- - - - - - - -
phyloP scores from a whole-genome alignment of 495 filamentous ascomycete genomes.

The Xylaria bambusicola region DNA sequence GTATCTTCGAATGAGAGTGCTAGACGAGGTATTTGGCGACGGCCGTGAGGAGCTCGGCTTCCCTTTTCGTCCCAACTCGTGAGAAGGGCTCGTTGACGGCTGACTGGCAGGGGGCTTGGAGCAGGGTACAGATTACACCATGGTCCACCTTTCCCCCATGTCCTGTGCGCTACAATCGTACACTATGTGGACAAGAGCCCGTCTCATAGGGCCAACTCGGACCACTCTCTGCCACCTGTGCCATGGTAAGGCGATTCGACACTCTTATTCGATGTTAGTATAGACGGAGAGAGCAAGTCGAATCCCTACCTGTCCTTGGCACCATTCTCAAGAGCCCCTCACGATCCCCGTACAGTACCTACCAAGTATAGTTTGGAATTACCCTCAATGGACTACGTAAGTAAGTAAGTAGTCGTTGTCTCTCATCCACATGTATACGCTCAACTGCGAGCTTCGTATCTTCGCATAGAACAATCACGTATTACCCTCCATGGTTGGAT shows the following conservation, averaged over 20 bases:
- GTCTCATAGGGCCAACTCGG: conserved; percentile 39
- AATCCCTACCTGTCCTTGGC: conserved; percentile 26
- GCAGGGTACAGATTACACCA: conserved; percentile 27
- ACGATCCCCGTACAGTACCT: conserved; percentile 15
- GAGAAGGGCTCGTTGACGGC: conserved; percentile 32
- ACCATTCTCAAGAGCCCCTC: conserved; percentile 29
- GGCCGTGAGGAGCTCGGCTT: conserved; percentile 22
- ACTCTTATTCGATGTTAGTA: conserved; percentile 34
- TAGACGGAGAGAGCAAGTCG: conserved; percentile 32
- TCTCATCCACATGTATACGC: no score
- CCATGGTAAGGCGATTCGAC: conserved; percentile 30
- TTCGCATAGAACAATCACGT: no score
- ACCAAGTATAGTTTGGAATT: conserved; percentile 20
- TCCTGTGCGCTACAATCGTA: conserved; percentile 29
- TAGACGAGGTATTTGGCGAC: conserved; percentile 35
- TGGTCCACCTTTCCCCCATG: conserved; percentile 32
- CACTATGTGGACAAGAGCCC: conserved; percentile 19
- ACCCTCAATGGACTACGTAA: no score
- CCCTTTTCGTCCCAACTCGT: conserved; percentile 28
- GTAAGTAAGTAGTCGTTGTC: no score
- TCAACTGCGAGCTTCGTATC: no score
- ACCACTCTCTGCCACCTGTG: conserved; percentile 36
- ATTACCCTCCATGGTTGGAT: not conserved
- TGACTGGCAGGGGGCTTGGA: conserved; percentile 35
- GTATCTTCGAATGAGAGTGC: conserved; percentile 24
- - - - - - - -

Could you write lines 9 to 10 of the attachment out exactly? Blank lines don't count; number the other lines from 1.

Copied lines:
- GGCCGTGAGGAGCTCGGCTT: conserved; percentile 22
- ACTCTTATTCGATGTTAGTA: conserved; percentile 34